O’Dell: For me, it was something I wanted to do after I saw the Roots get behind people and play all these different songs that I loved, but never had a chance to play before.  The challenge of learning them the night before was something I always wanted to do, and thought it was the perfect thing for Mint Condition.  So when it came about, I thought “this ain’t really gonna happen.”  Even all the way up until we got there, I thought that.  We had that kind of thing happen all the time. “Oh you guys are going to do this and that” and find out the night before “oh, it’s cancelled…”   So it was a good surprise for me. I think it’s something we should’ve already been doing.

?uestlove has said that since they started the Fallon gig, The Roots have become a tighter band than ever before and they’ve written more than ever before. Has that been the case for Mint?

Lawrence: Well they were doing an actual season.  We’re trying to get a season, so watch the show! (laughs) It’s definitely gotten us tighter in a way that it’s raised our level a little bit.

Playing other people’s songs has brought out a different passion, because each one of those artists has their own passion.  They know how the song should go, so they express that and it’s affected and infected us. Sometimes we’re like “Oh! We wouldn’t have thought to play it that way had they not said this or that.”

Also, we’ve learned how tight we are as a band. How long we’ve been playing together has been real apparent when we do this.  We have to do these bumps in and out of commercials and there was no time to practice those!  You just had to hit!   Call a key and everybody jumps in.  You can only do that if you’ve been playing together for a long time and have a certain intuition for what the other group members are gonna play.

Rick: We were spoiled before the show. It was always our way!  For the show we had to follow directions for the first time.  We always did things our way, but this was good.  Cuba Gooding Sr was really strict, and wanted things done his way, but by the end of it you understood  why he wanted it done his way, and we had the utmost respect for him. He was great.

The new single “Caught My Eye”  is a great record.  Classic Mint.  How did that record come to be?

Stokely: I had an idea for the hook and some of the music.  Like we usually do in the group, we call it the Mint Factory, because we take an idea and just pass it down the line. I passed it down to Lawrence and he put his Mint sauce on it.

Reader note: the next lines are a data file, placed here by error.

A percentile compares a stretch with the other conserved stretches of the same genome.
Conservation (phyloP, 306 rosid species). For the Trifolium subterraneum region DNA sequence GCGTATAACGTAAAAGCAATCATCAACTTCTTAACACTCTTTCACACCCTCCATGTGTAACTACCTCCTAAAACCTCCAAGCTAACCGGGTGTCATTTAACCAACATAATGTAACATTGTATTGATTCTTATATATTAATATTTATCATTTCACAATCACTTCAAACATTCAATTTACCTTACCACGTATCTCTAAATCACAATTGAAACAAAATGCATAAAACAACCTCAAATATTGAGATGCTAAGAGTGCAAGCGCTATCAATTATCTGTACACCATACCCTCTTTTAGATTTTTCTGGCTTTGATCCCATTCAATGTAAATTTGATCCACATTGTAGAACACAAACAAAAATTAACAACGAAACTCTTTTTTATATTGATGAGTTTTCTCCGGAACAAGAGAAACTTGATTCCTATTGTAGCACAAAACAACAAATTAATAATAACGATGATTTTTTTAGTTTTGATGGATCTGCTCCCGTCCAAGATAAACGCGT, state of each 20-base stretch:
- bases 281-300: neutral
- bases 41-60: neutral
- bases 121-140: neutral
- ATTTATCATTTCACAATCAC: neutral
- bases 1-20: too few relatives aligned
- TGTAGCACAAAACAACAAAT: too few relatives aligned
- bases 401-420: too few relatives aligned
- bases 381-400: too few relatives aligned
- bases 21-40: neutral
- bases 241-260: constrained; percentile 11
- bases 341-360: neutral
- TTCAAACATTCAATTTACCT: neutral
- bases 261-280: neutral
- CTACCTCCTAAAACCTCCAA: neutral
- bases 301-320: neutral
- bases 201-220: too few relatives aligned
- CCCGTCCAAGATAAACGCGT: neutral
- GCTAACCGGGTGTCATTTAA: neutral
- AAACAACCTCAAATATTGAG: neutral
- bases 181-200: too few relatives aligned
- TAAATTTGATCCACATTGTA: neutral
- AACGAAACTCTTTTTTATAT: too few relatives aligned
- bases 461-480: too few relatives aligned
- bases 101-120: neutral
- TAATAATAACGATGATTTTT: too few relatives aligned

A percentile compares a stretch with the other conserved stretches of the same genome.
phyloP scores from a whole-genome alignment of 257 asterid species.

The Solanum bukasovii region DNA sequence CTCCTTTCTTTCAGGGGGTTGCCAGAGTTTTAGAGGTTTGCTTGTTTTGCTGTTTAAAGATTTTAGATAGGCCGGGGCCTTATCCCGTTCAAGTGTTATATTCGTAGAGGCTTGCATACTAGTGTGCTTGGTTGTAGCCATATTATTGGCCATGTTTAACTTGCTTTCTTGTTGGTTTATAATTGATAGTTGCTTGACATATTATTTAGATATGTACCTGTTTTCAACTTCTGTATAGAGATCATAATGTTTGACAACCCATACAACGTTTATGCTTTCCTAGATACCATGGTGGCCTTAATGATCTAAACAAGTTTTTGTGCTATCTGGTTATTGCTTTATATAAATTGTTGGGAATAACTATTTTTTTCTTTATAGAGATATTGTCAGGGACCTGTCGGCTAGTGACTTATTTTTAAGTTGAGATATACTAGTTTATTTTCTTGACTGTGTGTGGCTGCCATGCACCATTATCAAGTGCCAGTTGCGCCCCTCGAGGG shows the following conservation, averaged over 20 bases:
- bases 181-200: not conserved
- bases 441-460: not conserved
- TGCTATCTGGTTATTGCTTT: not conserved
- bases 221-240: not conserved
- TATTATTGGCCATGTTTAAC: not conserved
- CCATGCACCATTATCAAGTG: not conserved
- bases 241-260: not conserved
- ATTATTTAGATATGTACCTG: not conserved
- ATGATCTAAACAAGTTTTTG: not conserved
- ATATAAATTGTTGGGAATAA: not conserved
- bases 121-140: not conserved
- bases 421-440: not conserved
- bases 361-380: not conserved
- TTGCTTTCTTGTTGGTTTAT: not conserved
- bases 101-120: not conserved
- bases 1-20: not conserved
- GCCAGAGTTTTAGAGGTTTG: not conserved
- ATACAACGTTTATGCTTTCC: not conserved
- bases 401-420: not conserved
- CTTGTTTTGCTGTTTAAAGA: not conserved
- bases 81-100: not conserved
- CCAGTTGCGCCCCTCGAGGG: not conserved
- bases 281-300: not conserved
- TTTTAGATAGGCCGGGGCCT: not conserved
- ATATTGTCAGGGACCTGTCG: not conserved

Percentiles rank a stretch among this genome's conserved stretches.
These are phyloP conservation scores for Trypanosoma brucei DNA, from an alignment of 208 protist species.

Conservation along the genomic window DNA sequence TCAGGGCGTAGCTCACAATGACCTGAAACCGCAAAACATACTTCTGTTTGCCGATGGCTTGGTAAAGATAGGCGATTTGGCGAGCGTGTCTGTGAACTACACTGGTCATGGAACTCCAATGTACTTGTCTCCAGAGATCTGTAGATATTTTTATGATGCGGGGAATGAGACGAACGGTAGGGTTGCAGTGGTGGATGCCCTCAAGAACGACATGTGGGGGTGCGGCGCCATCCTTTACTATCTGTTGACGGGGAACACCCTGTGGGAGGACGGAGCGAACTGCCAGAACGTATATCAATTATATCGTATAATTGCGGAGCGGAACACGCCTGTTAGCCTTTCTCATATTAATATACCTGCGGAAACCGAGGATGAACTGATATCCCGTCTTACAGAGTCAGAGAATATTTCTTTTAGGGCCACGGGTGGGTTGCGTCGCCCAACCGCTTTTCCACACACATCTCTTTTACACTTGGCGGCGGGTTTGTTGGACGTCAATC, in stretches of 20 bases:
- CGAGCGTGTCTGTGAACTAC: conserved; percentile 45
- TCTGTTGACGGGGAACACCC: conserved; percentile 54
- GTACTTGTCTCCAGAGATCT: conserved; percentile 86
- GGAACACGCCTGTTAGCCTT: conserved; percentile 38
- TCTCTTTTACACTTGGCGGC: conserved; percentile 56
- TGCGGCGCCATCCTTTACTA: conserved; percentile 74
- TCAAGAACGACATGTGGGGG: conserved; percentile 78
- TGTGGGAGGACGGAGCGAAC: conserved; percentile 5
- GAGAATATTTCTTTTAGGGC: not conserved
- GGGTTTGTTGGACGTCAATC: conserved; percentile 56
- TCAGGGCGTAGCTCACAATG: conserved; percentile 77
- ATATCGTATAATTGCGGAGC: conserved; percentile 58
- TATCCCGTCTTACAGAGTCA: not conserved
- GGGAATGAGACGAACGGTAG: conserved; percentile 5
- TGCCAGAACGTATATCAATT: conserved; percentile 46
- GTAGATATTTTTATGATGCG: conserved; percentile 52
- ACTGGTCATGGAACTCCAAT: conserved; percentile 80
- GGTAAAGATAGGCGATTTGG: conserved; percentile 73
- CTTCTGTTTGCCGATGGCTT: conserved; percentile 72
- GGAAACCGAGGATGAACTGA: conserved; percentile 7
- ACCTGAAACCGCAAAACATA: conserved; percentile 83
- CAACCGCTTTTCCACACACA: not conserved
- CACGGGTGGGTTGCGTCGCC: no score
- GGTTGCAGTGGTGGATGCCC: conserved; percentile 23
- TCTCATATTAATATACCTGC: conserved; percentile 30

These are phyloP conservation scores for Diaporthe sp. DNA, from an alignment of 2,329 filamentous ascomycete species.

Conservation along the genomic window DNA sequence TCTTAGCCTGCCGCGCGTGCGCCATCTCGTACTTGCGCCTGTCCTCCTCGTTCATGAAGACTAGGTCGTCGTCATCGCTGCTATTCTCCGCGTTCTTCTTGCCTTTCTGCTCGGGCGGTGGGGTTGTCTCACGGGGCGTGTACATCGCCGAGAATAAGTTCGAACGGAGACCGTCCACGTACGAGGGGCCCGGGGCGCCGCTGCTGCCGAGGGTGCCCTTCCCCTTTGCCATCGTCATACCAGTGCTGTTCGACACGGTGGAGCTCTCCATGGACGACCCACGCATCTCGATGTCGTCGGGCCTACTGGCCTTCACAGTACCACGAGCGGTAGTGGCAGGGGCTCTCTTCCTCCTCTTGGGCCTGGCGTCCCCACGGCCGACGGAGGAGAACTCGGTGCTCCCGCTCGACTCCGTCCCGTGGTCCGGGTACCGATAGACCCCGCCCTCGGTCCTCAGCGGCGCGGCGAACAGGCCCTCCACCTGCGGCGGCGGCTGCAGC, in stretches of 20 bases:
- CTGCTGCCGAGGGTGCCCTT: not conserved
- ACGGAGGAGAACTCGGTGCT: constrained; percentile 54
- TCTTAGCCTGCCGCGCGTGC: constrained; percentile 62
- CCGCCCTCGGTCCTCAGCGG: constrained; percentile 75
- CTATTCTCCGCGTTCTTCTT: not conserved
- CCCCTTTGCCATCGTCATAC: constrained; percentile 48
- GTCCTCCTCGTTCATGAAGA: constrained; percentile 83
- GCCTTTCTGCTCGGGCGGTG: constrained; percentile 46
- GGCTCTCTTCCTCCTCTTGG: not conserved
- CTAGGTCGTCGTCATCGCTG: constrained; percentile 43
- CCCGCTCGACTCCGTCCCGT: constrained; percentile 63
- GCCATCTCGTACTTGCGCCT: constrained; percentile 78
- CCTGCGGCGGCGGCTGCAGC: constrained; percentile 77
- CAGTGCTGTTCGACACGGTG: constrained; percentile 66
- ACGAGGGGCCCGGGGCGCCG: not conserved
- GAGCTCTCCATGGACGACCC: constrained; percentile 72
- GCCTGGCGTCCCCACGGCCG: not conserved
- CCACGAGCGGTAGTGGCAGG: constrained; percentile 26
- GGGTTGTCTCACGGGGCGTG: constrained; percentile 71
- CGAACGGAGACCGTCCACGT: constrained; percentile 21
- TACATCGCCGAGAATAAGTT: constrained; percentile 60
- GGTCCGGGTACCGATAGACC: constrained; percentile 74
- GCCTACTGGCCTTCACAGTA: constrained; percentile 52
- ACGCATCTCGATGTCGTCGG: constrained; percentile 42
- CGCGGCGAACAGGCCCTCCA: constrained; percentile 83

Lawrence: I’m kinda more metaphorical in my writing.  Rick’s more literal.  But this song was more literal for me.  I was in a coffee shop and saw someone that I thought was attractive.  I’d seen her other places.  I literally told the story of how it went down.

Rick: Hmmm…. I never heard this story!

Lawrence: Yeah, they don’t know about that. (laughs)

Rick: Continue!  Continue!

O’Dell: Yeah, what happened?

Lawrence: Uhh… I walked out the coffee shop. Not much after that.  (laughs)

RELATED: Mint Condition “Caught My Eye” [AUDIO]

And the new album is called “7…”

Stokely: A smash!  A stone cold smash! (laughs)

Does the vibe of the album match the previous records?  Can we expect more classic Mint ballads and the funky uptempo joints?

Stokely: And some surprises! We kind of added that jazz element.  That’s what people like about us. They don’t always know what they’re going to get.

O’Dell: We have so many songs in the can right now, we haven’t actually put the record together yet because we have so many to pick from. There’s so many different sides. We got a rock album in the can.  We got a funk album in the can.  Jazz stuff laying around.  A lot of ideas in there.

All from the sessions for this album?

O’Dell: From this and maybe the last album, E-Life.  You can only do about 10 songs on a record to make people happy… Maybe 12. But stay tuned on the internet, because we might release a bonus something for fun. We got a lot of places we wanna go, but it’s hard to do in one album.